Many schools have the issue of dealing with dress code violations; either a student wears too little or too much. Situations like this can be generally resolved with a simple “Come to the office, we will give you a change of clothes,” but not all can be dealt with this easily. Recently, the school board of Wasatch High School in Utah found themselves in a situation where they had to resort to the help of Photoshop to alter the yearbook photos of certain students due to dress code violations. The students took offense to the school board’s decision and according to one student whose picture was altered, “I was never notified my blouse was inappropriate and was never informed that it was going to be changed,”according to Fox News The problem with the argument is that the school had warned students that if there were any violations of dress code their pictures would be altered with Photoshop. With that warning in place, the school had the rights to change the appearances in the yearbook photos.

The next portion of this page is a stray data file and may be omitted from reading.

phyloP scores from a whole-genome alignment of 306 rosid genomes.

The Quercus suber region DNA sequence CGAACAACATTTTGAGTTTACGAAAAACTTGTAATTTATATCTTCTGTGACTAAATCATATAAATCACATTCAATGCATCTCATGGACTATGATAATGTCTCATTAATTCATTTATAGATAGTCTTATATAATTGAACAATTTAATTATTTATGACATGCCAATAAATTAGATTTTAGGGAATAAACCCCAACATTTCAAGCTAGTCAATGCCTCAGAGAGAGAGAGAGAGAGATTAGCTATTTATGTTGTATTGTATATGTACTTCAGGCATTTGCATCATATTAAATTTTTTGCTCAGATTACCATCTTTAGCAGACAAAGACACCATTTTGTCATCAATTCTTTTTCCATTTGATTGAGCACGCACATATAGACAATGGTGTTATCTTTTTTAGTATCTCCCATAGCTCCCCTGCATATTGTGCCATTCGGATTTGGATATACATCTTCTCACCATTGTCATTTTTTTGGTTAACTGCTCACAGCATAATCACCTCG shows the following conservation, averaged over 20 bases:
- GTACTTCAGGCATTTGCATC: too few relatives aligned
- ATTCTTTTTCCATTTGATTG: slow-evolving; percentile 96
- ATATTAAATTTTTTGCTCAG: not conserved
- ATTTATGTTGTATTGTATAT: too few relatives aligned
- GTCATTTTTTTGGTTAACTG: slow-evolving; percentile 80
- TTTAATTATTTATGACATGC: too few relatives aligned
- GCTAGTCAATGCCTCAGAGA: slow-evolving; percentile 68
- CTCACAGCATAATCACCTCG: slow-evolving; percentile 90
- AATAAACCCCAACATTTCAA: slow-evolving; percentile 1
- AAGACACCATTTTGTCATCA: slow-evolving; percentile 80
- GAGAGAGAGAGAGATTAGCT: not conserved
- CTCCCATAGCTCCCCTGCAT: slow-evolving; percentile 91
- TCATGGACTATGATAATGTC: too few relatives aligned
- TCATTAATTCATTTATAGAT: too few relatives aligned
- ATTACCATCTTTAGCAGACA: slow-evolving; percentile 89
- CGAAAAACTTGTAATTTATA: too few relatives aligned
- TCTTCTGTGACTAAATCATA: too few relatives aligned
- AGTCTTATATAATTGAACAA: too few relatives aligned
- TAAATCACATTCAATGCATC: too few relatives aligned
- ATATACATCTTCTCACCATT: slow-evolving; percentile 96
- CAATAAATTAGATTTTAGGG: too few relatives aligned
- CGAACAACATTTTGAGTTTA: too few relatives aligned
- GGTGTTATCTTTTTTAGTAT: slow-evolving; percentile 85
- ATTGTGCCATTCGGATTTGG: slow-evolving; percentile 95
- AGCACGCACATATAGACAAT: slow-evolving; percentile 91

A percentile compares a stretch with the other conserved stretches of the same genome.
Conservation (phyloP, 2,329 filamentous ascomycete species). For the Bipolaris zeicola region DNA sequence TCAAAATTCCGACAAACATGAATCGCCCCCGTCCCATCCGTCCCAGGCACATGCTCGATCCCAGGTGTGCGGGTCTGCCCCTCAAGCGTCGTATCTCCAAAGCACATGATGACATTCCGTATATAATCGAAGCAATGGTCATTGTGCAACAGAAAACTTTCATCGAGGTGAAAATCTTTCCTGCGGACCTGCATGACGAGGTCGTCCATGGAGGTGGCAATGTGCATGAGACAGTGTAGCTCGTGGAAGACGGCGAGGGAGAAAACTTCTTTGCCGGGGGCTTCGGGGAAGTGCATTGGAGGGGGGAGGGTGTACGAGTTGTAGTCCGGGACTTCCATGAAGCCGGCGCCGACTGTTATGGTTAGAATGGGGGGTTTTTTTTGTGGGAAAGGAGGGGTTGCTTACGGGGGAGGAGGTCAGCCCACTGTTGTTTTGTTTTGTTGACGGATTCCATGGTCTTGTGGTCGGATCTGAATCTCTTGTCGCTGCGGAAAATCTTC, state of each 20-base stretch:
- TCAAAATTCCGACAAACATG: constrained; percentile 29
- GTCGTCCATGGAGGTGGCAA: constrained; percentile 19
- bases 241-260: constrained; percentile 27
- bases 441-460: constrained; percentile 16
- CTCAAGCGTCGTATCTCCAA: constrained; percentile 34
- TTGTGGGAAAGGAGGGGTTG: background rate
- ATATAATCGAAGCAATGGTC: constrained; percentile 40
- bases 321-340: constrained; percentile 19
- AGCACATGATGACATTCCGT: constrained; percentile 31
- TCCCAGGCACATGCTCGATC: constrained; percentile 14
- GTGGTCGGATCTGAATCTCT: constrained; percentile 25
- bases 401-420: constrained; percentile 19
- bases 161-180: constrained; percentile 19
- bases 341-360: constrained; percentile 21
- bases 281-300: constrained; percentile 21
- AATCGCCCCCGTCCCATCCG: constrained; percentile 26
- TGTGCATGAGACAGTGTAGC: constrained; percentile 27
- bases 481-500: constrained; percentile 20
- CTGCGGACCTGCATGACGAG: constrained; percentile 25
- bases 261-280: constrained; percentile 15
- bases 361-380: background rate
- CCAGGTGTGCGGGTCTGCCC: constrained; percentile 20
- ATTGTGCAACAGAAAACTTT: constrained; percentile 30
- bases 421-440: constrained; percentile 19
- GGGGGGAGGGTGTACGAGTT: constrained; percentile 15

Schools ethically reserve the right to enforce their dress code policies in school pictures, but the administration should still take the time to inform students of the reason for the alterations. The way a school is perceived within a yearbook can mean a lot in the long run of their reputation. Once something is published it can never disappear and therefore there should not be outrage over the editing of a couple pictures that were seen as indiscreet. This incident, like any other school problem, was solved in a way that will show students that the rules will be enforced with any tools available. Some students might get caught and others might not, but moments like this show us that schools will use whatever tool possible to enforce dress code.